As there no universal tax law for every nation on Earth, the taxes that a person pays is based on the tax law established in his or her country of residence. A residence is the permanent home of a person and typically entails citizenship as a condition of residence.
As such, each country has their own legal methods of tax avoidance. For example, the Supreme Court of the United States defines tax avoidance as a legal practice so long as it is conducted in the proper fashion through a ruling in Gregory v. HelveringMany tax avoidance schemes are constructed by using flaws or provisions with the tax laws of different countries. One of these tax avoidance schemes include moving to a different country while working in another.
This subjects that person to the tax laws of that country which may be less strict than those in the country in which that person works. Another of the various tax avoidance schemes that are employed by those seeking to not pay taxes is the concept of the "perpetual traveler". A perpetual traveler is a person who is not a legal resident, or citizen, of any the countries in which he or she frequents. This means that that person does not pay taxes and other duties that legally bind the residents of certain countries.
Other tax avoidance schemes that people use are the "Five Flag Theory" or the "Three Flag Theory". These tax avoidance schemes outline methods and rationales used by "perpetual travelers" and "world citizens" in which they attempt to avoid taxes and save more income than they would in nations that have strictly enforced tax laws.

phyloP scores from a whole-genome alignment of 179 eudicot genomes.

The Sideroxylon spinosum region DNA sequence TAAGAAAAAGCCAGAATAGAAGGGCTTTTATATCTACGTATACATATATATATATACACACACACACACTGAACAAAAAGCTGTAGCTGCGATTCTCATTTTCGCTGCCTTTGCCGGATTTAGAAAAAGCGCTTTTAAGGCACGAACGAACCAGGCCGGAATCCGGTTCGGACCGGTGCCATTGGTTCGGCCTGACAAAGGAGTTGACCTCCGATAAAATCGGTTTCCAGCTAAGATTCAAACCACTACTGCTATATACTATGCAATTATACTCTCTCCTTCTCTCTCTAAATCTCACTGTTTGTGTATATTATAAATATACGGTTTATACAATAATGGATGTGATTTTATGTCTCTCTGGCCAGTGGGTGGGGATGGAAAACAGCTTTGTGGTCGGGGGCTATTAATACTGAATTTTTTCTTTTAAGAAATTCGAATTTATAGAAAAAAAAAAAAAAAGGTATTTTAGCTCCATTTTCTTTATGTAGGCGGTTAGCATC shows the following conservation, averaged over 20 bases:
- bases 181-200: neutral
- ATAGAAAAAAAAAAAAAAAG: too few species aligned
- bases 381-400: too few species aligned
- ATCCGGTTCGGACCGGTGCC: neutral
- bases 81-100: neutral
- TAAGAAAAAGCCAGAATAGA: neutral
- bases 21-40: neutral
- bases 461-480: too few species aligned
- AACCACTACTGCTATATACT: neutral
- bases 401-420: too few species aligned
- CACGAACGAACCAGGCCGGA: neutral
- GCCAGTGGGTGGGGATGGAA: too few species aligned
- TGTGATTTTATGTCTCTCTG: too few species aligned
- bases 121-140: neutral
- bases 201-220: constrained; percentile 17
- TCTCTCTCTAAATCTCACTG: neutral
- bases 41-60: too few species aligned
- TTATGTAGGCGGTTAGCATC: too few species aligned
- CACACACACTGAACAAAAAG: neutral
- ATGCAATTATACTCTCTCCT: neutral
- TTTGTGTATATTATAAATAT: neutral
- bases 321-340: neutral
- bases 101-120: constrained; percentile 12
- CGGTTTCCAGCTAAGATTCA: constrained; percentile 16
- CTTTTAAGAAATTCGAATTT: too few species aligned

Many of these people establish their residence in locations known as tax havens. A tax haven is a location where tax avoidance is possible as it imposes low taxes or none at all upon its citizens. There is no unified definition of what a tax have is, but there are several traits of what can be a tax haven.
Little or no taxes;
Refusal to provide tax information with outside authorities;
Lack of clarity in the means of taxation;
Citizens are not required to work in that location to receive tax breaks;
Consideration as an offshore financial center.
An example of a tax haven is the principality of Monaco which does not levy an income tax on its citizens and allows them to conduct their business practices in other countries without any penalties. While tax avoidance appears simple in locations like Monaco, it is considerably more difficult in other nations. In the United States, for example, citizens are taxed regardless of the location in which they are employed or earn income.
This means that if a resident of the United States works in Canada, he or she will be taxed by United States tax law with the potential to be taxed by Canadian tax law. For this reason many people seek citizenship in other nations with less stringent tax laws while relinquishing their citizenship in the United States. Contact tax lawyers for legal advice and assistance.